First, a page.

Here’s a tip: if you ever get chance to watch the Spanish national football team in action, grab it with both hands. At the moment La Furia Roja are rated as the best international side in the world. Throw in the electrifying atmosphere most games generate and you’re sure to have a great time.
So what are the things you need to know before you buy a scarf, cover your face in red and yellow paint and head off to a game?
#1 The Players’ Names
Firstly – for those of you who haven’t a clue about football but just want to see a match – you ought to remember that neither Messi nor Ronaldo are Spanish, so don’t go asking after them. The Spanish superstars include Andres Iniesta, Ilker Casillas, Gerard Pique and Jesús Navas. It’s a good idea to familiarize yourself with the team before you head off, especially if you’re keen on impressing a local or two by striking up a conversation about Navas’s wide game or something. Also, many English-speaking commentators can get Spanish players’ names very wrong, so perhaps a quick check up on how to pronounce names like Iniesta, Silva and Villa might be worthwhile.
#2 Common Football Words and Phrases
Even if you think you have a decent grasp of basic Spanish, you will doubtless encounter certain words and phrases you’ll never have come across before, not to mention the brutal insults that are sometimes so lewd they’d make the likes of Roy Keane gasp with horror. On the pitch, the goalkeeper is el portero, the defense is la defensa, the midfielders are centrocampistas and the forwards are delanteros. The referee is el arbitro, the sideline is la banda and to score a goal is marcar un gol. Or there’s “La puta que te parió!” – ‘the whore of a mother that birthed you’, popular with el arbitro, strangely enough. Most of the words you learn for watching football will be of absolutely no use to you in any other context of Spanish life but you will still feel great using them.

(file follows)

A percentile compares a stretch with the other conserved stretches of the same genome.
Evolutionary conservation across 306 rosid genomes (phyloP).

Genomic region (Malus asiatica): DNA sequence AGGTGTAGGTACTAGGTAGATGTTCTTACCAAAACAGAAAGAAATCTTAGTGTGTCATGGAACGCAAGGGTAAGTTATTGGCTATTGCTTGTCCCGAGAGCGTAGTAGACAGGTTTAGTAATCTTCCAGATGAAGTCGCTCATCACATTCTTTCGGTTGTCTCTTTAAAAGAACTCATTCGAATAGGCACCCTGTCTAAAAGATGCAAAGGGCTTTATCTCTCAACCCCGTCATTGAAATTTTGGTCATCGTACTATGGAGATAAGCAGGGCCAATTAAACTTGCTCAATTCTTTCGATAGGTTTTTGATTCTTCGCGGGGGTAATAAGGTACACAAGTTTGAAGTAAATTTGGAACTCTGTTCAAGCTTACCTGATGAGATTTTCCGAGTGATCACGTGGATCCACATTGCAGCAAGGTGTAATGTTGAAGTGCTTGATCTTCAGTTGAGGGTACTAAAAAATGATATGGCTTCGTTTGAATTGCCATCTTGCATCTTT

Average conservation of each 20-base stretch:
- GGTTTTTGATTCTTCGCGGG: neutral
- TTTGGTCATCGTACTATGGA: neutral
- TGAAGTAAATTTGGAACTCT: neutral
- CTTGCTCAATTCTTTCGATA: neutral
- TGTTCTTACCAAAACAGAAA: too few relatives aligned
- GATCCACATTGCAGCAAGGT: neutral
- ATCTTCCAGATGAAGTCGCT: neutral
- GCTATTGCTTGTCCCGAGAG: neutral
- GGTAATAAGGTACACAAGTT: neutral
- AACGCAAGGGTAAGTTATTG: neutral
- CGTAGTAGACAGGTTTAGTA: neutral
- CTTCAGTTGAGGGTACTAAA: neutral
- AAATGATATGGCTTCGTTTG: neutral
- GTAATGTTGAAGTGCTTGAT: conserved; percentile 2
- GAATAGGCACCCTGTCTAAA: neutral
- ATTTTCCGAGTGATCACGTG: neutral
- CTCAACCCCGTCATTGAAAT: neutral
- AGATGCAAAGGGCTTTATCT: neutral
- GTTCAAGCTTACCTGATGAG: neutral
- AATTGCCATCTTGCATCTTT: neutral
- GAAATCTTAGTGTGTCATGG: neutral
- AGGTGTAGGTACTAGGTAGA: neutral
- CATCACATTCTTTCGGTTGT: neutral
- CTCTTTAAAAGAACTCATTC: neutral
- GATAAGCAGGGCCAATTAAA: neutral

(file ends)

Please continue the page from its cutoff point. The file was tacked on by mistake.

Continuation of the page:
#3 The Tiki-Taka Rules
If, for example, you have grown up watching British football, then you are probably much more used to a different style of play. The blood-and-thunder-never-say-die attitude that typifies British football is very different from the way the Spanish play it. They use their famous tiki-taka system, which values controlled possession of the ball above anything else. So anyone who just wants to see the goals might get a bit bored, but this style of play is an art form and once you come to appreciate it you will find yourself hypnotised by the incredible way in which the Spanish players retain possession.
#4 That You Should Show Your Emotions
Showing your emotions at a Spanish football game is normal. In fact, you shouldn’t be at all surprised to find grown men crying, screaming or gleefully hugging each other when something exciting happens on the pitch. They might even hug you. Games involving the national side are often highly emotionally charged but they are great fun.
#5 A Few Songs and Chants
Singing and chanting is a big part of the football experience and you will want to know what the ones you hear are about. “A Por Ellos” expresses a ”get stuck into them” spirit and is a very simple song you are almost certain to hear. “Y Viva España” is another often sung by the crowd. You might even want to join in. A quick look on YouTube will throw up a number of typical chants and songs that you could learn before watching a game.
Robert is a writer who lived in Spain while studying the language and is a huge fan of La Furia Roja. He now works as a freelance writer on sites such as Listen and Learn.